August 25 2009
The financial crisis has caused a delay in the plans for deploying the first full scale Wave Dragon.
Wave Dragon is currently seeking venture capital.
End 2010 - Wave Dragon hopes to have successfully acquired our consents
End 2010 - Constructions begins
During 2011/2012 - Deployment and grid connection
Wave Dragon’s Renewable Energy Technology
Wave Dragon is a large-scale technology for the generation of electricity from ocean wave energy. Invented by Erik Friis-Madsen, it has been developed with funding support from the European Union, the Welsh Development Agency, the Danish Energy Authority and the Danish Utilities PSO Programme.
A 1:4.5 scale prototype launched in 2003 was the world’s first offshore grid-connected wave energy conversion device. Deployed off the coast of Denmark at Nissum Bredning, this test unit has accumulated over 20,000 hours of experience supplying electricity to domestic homes. Wave Dragon has achieved a breakthrough in wave energy conversion efficiencies. Excellent sites for wave energy power stations exist around the world, typically located 5-25km offshore, including the whole of Europe’s Atlantic coastline.
Generating electricity from ocean wave energy avoids the release of carbon dioxide associated with power stations which burn natural gas, oil or coal. Wave Dragon’s technology allows energy generation on the same scale as traditional power plants. Extensive commercial deployment should contribute materially to the reduction of carbon emissions and their known effect on global climate change.
Wave Dragon’s Full-Scale Demonstrator in Wales
Wave Dragon is ready to construct and deploy a full-scale commercial demonstration unit in Pembrokeshire. With a capacity of 7 MW, this unit will be built at Pembroke Dock and will be located two to three miles off St Ann’s Head and tested for three to five years only, in order to gain operational experience and knowledge of energy transfer efficiencies. Even this single demonstrator unit should produce enough clean and green electricity each year to meet the annual demand of between 2000 and 3000 homes, subject to grid connection capacity. This clean generation will offset the release of about 10 000 tonnes of carbon dioxide every year, the main greenhouse gas contributing to global warming and climate change. In a high energy wave climate, as found off the west coasts of Scotland and Ireland, one Wave Dragon unit will produce 50 GWh per year, offsetting 39 000 tonnes of carbon dioxide when comparing with coal-based power production.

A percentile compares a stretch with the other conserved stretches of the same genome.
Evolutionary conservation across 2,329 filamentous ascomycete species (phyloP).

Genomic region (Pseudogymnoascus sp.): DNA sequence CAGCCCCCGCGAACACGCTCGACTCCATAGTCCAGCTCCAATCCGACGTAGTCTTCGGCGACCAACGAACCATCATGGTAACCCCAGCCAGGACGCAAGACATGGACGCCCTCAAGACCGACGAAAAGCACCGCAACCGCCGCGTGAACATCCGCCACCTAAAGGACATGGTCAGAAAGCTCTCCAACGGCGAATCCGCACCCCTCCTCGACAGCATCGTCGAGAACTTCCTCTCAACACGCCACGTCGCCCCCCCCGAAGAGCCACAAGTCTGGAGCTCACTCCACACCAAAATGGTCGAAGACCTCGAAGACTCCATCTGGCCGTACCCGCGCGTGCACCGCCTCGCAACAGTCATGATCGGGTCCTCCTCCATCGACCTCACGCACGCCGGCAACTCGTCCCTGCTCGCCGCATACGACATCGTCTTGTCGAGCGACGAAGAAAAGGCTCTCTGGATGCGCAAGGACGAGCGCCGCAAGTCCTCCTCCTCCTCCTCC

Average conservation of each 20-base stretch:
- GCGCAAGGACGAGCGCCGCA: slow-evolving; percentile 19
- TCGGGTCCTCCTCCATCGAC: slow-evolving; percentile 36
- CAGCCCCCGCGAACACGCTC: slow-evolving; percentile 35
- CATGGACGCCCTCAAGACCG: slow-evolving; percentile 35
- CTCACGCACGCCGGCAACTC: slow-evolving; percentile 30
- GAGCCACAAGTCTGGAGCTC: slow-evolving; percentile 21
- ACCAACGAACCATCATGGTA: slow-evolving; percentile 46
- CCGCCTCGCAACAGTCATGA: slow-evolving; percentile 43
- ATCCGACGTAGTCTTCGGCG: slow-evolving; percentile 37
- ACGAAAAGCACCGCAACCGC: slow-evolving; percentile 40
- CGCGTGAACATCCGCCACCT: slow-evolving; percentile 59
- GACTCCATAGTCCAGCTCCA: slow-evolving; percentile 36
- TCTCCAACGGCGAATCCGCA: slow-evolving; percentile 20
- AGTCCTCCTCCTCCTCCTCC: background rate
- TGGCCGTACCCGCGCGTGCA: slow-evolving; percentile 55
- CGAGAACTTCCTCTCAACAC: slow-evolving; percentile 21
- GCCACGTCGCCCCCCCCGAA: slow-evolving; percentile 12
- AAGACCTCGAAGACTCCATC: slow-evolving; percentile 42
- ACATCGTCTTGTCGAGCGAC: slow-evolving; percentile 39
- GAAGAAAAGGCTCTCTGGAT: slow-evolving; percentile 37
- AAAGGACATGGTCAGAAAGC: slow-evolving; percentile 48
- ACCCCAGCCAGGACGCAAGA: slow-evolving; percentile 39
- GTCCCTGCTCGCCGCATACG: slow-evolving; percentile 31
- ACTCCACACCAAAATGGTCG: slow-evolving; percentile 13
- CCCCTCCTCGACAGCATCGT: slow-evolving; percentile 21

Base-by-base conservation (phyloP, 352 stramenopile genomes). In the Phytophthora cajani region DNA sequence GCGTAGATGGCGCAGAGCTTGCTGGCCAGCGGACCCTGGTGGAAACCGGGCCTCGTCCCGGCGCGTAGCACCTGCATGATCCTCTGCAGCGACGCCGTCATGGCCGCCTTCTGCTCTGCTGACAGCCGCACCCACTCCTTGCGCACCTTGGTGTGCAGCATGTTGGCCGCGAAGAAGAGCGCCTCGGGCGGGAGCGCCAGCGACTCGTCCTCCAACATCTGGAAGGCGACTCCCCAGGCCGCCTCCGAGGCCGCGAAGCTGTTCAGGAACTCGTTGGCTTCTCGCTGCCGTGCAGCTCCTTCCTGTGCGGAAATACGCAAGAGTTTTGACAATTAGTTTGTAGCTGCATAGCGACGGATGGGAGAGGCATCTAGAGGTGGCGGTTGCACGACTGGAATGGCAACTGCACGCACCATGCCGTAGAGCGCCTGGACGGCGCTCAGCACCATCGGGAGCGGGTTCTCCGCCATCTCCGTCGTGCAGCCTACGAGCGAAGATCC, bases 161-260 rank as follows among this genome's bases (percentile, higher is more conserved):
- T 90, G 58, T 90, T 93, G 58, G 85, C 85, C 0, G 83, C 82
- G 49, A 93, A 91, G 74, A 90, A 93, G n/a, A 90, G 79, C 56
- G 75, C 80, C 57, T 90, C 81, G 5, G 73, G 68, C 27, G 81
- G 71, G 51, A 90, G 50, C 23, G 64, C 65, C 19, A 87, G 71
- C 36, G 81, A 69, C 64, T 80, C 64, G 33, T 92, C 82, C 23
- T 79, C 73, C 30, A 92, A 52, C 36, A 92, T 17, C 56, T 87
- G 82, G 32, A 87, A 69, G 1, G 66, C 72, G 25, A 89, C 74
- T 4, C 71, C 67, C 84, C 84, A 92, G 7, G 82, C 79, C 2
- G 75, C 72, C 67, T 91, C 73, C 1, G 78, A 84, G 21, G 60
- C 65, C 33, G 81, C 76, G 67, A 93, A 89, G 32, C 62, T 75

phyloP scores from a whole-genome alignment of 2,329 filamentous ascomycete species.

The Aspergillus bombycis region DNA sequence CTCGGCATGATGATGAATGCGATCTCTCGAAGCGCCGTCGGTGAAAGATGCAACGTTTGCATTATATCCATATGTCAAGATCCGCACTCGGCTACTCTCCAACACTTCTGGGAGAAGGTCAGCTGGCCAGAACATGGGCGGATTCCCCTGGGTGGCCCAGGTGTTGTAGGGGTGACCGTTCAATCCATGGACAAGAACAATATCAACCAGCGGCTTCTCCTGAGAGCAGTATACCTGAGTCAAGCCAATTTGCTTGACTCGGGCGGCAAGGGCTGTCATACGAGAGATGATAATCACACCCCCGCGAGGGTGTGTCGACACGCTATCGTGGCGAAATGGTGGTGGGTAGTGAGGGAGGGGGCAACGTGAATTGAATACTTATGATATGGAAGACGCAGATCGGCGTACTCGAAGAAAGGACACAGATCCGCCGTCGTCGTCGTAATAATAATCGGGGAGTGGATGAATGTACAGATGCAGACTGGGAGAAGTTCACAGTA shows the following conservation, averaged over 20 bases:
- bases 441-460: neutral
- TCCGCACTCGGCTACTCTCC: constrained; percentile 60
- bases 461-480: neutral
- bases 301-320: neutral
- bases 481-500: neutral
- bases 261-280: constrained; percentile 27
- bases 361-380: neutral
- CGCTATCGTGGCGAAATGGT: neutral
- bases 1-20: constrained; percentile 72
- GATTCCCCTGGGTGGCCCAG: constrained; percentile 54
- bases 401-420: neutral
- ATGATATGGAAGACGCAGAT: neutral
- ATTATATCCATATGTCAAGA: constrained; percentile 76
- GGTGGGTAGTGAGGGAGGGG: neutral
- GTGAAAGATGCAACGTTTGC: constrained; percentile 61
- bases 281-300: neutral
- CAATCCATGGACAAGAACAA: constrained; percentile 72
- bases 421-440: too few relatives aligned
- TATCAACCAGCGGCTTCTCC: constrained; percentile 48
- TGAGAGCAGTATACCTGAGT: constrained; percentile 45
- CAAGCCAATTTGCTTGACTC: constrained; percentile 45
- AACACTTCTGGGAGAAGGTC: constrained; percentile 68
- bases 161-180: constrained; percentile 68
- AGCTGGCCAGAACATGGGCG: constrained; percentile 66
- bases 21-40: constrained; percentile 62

The temporary demonstration site has been selected to be close to manufacturing facilities in South Wales and to connections to the local electricity grid. It is out of the way of major shipping lanes and other hazards. This initial Wave Dragon location is close to shore to allow frequent testing and promotional visits. Once the demonstration is completed successfully, future commercial wave farms will be further offshore to make use of more powerful sea conditions. They will be invisible from the coast.
For further information please contact Iain Russell (0044 (0) 7968060483) or
Hans Christian Sørensen (Chairman of the Board) (004528110219)